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To D or Not to D

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In many areas of health, the messages we receive from the media can be conflicting and confusing. In particular, topics involving nutrition and supplements involve mixed messages. This reflects the difficulty in conducting good valid studies of nutrients and long-term consequences of deficiencies.

The sunshine vitamin Vitamin D has become the “fashionable” vitamin of our times. It’s known as the “sunshine vitamin” as our bodies require sunshine to convert it into a usable form. As Canadians, we get little sunshine from Thanksgiving to Easter and it’s thought that many diseases might be linked to vitamin D deficiency. Unfortunately, the jury is still out regarding the value of vitamin D in helping prevent or treat depression, cancer and MS. It is essential to bone health in adults and in children.

Essential to growth Breastfed infants require vitamin D for development and growth. Formula contains vitamin D but infants require at least 24 ounces of formula in a day to get adequate vitamin D. Babies who are receiving supplements of formula in small amounts while being mainly breastfed still require supplementation. The recommended amount of vitamin D is 400 IU a day.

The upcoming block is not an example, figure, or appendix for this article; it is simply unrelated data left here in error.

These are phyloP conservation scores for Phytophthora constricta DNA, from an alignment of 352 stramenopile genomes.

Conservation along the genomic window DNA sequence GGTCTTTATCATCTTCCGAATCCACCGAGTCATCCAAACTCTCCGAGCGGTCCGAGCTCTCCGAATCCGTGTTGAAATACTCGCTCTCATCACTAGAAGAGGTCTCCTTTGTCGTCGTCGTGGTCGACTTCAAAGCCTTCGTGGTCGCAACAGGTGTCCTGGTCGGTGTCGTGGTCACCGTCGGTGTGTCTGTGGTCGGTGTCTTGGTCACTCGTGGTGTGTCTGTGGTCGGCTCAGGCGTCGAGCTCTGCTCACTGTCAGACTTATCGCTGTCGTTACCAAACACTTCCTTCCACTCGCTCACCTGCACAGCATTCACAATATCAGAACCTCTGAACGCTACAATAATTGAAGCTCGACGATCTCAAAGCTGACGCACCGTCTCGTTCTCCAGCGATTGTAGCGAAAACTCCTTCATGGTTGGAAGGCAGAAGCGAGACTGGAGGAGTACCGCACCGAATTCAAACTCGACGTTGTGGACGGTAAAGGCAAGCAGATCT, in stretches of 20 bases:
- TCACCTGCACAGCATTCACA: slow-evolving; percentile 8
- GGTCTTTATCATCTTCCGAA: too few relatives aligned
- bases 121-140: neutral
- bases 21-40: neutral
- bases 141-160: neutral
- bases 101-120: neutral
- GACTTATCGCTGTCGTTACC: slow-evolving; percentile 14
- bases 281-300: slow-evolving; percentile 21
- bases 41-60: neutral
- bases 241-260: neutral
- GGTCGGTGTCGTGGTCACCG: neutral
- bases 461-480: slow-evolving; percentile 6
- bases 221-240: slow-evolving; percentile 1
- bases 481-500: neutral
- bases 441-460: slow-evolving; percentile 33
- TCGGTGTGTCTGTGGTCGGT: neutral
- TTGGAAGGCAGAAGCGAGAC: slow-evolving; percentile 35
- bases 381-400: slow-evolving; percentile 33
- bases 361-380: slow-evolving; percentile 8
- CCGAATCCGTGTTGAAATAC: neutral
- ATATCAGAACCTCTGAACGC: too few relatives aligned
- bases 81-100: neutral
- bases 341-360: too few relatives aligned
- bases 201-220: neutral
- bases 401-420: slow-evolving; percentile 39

Babies with darker skin are at greater risk of vitamin D deficiency. For babies living in northern communities (at the latitude of Edmonton or further north), the Canadian Pediatric Society suggests  800 IU a day.

For infants, the answer to the question of whether or not to use vitamin D or not is yes and this answer is backed by good evidence. For the rest of us, the jury is still out.

Dr. Bhooma Bhayana is a family physician in London and the mother of two young men and grandmother of one lovely princess! She continues to find wonder and enjoyment in family practice despite more than 30 years on the job!


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